Frederick Douglass for Kids: His Life and Times, with 21 Activities (For Kids series)
Nancy I. Sanders
Format: PDF / Kindle (mobi) / ePub
Few Americans have had as much impact on this nation as Frederick Douglass. Born on a plantation, he later escaped slavery and helped others to freedom via the Underground Railroad. In time he became a bestselling author, an outspoken newspaper editor, a brilliant orator, a tireless abolitionist, and a brave civil rights leader. He was famous on both sides of the Atlantic in the years leading up to the Civil War, and when war broke out, Abraham Lincoln invited him to the White House for counsel and advice.
Frederick Douglass for Kids follows the footsteps of a true hero, one of the leading African Americans of his day. And to better appreciate Douglass and his times, readers will:
· form a debating club
· create a sailor’s tarpaulin hat and cravat that Douglass wore during his escape
· make a Civil War haversack
· participate in a microlending program
my assistance, for I knew a ship from stem to stern, and from keelson to crosstrees, and could talk sailor like an ‘old salt.’” His friend’s sailor’s protection papers were hidden deep inside his pocket. As Frederick had hoped, the train conductor was busy collecting tickets. By the time he reached Frederick, the conductor asked, “I suppose you have your free papers?” It was the most anxious moment Frederick ever experienced in his life. Trying to hide his fear, Frederick answered quickly, “No,
who sacrificed his life for the freedom of the slave. A great political election took place in the nation. Abraham Lincoln was sworn into office as president of the United States. An angry South elected its own president. Southern states seceded, or tore away from the Union. The United States was no longer united. Shots were fired. A civil war, great and terrible, was declared. Frederick Douglass took refuge in England when his life was in danger following John Brown’s raid on Harpers Ferry.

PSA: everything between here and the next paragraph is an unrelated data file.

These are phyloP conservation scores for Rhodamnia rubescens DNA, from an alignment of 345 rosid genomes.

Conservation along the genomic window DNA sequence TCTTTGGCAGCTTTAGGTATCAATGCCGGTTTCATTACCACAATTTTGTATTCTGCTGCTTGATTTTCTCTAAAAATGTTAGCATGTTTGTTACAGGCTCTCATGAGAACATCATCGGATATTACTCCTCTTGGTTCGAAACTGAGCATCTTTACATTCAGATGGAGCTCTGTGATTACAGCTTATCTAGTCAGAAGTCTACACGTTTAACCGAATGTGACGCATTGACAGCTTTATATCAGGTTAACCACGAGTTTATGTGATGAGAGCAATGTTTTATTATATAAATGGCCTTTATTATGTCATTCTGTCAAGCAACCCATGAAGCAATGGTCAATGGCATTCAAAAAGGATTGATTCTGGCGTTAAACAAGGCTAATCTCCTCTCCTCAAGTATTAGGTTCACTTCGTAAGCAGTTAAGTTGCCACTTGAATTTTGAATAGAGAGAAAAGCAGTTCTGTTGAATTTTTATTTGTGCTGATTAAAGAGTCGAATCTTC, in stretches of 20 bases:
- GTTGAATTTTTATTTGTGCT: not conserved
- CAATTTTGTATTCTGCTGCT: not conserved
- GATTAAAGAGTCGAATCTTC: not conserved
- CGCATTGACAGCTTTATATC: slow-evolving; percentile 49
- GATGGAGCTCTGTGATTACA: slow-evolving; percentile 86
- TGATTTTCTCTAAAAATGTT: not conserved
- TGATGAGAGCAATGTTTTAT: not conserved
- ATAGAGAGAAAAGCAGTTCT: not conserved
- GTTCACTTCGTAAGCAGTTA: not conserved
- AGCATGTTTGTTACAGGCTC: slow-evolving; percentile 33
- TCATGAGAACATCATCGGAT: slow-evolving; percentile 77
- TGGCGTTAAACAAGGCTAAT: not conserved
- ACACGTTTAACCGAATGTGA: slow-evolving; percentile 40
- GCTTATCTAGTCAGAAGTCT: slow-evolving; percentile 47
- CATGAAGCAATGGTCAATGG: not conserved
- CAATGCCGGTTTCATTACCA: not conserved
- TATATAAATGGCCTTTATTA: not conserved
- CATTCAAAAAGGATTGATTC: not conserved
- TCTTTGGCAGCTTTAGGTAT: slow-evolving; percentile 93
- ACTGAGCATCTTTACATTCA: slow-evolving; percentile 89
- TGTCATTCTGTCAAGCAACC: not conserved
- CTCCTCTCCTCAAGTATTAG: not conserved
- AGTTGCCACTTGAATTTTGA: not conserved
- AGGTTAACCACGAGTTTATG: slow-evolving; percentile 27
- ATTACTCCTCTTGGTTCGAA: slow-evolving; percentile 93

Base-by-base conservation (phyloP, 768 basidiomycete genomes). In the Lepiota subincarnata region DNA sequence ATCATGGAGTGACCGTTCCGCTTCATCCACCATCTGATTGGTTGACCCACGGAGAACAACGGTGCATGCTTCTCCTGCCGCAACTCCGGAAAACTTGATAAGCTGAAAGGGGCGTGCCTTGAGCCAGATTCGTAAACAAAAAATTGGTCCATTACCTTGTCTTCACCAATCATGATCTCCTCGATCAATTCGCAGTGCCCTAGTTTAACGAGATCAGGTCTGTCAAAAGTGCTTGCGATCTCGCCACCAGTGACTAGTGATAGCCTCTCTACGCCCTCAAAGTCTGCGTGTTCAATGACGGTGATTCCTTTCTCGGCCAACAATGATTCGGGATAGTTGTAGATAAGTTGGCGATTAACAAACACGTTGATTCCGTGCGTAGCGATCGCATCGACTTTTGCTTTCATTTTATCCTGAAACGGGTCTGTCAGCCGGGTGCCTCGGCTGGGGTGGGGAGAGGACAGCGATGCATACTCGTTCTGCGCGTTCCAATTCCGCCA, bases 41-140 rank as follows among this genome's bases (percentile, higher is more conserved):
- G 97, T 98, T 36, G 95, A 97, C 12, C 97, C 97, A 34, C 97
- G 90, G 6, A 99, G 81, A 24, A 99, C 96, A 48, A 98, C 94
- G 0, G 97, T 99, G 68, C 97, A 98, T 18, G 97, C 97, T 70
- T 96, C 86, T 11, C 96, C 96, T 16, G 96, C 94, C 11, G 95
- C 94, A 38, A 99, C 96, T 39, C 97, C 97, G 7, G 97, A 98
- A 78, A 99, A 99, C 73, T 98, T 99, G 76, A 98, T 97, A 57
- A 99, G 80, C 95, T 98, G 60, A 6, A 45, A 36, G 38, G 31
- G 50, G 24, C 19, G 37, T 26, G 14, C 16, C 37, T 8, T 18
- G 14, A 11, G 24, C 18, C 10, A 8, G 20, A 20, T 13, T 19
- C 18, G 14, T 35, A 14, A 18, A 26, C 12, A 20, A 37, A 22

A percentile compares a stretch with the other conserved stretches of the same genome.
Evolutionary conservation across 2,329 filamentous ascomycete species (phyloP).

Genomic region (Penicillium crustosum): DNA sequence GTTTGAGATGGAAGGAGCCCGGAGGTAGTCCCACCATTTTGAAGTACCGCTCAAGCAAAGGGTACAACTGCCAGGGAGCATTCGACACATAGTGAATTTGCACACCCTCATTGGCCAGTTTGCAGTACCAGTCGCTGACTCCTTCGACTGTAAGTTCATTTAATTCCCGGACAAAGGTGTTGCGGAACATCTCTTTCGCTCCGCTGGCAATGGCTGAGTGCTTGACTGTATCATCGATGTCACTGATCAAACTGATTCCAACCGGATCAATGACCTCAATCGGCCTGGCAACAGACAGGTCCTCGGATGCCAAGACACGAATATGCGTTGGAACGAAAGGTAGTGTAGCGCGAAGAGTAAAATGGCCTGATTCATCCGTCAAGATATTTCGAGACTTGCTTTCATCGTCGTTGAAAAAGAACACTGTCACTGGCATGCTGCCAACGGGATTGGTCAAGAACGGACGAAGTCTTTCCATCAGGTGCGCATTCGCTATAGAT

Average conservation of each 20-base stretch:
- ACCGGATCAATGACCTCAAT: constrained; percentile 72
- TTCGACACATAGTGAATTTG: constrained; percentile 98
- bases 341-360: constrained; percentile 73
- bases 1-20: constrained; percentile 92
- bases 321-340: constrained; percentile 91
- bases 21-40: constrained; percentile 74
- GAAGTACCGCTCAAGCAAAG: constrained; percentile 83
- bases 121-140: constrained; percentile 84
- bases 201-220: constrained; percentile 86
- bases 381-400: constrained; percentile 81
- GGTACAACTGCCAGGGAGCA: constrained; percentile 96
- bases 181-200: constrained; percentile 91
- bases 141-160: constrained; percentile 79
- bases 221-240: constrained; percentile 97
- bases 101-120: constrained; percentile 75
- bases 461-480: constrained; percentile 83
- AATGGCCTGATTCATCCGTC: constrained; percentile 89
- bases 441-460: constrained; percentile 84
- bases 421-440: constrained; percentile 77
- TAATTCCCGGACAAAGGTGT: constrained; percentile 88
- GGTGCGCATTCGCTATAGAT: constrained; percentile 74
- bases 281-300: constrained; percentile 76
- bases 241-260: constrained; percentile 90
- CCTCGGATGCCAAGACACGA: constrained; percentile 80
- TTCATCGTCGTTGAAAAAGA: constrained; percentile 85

the last shriek of a mother’s breaking heart as she stood on the slave’s auction block and her children were stolen from her arms. Slavery in America had come to an end. The joy Frederick Douglass felt in his heart was indescribable. He had dedicated his life’s work to bringing an end to T slavery. In his highest hopes, however, he had never dared to imagine what life would be like if slavery actually ended. Yet it had. He had lived to see the end of slavery in his own lifetime. Now he felt at
stationed throughout the South for a short time to help establish law and order. During these years, Frederick Douglass was busy performing his part to help teach fellow citizens how to rebuild their lives. For a short time, he stepped into the role of editor-in-chief with the Washington, DC, newspaper the New National Era, before handing over the responsibilities to his sons Lewis and Frederick Jr. He also developed connections with the Freedmen’s Savings and Trust Company, more commonly known
Civil War for Kids A History with 21 Activities Janis Herbert “This book provides a look at the Civil War and its leaders and includes activities such as battle reenactments and recipes for soldiers’ rations. . . . Ideal for classrooms.” —School Library Journal 978-1-55652-355-7 $16.95 (CAN $18.95) History explodes in this activity guide spanning the turmoil preceding secession, the first shots fired at Fort Sumter, the fierce battles on land and sea, and finally the Confederate surrender at